In White Walls: A Memoir About Motherhood, Daughterhood, and the Mess In Between, Judy Batalion recounts growing up amidst stuff. Where normal kids cuddled on their mother’s bed for story time, mountains of detritus left no room for little Judy to snuggle up to mom. Tuna fish cans stacked like a great wall through her kitchen; newspapers, free magazines, and library books towered next to the sofa; records overflowed from shelves onto the floor.
Judy’s mother hoards as if fighting off the deprivation of her history, a woman born to Jewish Polish immigrants struggling for survival as they fled the Holocaust, fled the Nazis, leaving behind friends, neighbors, and their homeland. This isn’t inexplicable hoarding, but hoarding grown out of a time of having nothing, starving in camps, standing in breadlines. Judy finds herself, as a third-generation Jewish woman, separated from the Holocaust’s physical hardships but living amidst its emotional aftereffects.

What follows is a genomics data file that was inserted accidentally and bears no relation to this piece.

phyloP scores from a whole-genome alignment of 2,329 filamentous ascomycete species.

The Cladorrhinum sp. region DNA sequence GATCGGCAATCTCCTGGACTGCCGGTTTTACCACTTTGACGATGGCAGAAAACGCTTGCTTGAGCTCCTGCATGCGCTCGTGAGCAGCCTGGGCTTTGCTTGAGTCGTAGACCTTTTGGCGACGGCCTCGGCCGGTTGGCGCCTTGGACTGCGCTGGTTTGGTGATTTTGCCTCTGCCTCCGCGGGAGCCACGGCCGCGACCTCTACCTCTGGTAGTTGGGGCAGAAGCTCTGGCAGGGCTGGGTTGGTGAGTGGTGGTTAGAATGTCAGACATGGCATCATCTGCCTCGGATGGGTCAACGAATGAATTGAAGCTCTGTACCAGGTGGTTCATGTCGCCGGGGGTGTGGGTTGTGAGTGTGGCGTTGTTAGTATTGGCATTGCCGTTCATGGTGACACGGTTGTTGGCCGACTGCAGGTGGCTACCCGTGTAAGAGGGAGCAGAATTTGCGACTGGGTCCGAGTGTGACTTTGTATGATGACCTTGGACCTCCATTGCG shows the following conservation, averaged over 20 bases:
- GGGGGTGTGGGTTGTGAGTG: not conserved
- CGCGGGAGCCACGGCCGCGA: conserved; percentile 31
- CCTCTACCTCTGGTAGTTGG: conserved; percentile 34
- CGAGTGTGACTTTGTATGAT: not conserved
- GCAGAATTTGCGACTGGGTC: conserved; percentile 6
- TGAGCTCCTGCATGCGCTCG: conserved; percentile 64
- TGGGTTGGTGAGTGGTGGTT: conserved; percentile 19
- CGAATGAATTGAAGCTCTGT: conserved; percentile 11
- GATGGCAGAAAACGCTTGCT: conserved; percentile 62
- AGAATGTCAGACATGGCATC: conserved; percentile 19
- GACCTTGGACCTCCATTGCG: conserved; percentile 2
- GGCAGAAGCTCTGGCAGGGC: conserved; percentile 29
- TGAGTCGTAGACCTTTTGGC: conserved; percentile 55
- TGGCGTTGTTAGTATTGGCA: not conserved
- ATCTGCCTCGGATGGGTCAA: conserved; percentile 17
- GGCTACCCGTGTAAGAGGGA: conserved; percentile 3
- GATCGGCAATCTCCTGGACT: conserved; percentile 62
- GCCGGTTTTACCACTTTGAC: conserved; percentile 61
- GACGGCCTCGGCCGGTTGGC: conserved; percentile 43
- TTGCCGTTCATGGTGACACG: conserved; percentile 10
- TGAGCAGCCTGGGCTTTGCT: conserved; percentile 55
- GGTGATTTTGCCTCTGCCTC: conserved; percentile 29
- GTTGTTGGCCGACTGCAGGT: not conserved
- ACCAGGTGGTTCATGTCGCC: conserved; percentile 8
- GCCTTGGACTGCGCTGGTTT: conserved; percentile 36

All the dysfunction of Judy’s childhood–her over-anxious and self-absorbed mother, a house filled with so much stuff it had little room for love–bubbles to the surface when Judy, as a successful young woman, finds out she’s pregnant. Although she’s left her home behind, her mother’s mental health is in decline. How can she be there for a mother who has been largely absent? And will Judy, like her mother before her, continue to pass down the trauma she inherited from previous generations? Can she overcome the anxieties of a childhood drowning in unneeded junk, and of a mother (and now grandmother) unlike any other, to her own child?
Judy writes pretty prose, posing questions about her own experiences that she answers through relayed experience without extended navel-gazing. White Walls is funny, as Judy, also a comedian, has a crack-up sense of humor and a gift for one-liners. It is tragic at other times, as Judy, along with her brother and father, seek a court order to hospitalize her mother against her will.
I’ve read books about crazy moms (Chanel Bonfire, Oh The Glory of It All) and books about hoarding (Coming Clean, Stuff: Compulsive Hoarding and the Meaning of Things) but this one explores the heartbreak of mental illness, a struggle to overcome generational trauma, the shame of hoarding, and the anxieties of motherhood all in one free association, full disclosure, flash-back style relay between motherhood and childhood, between then and now.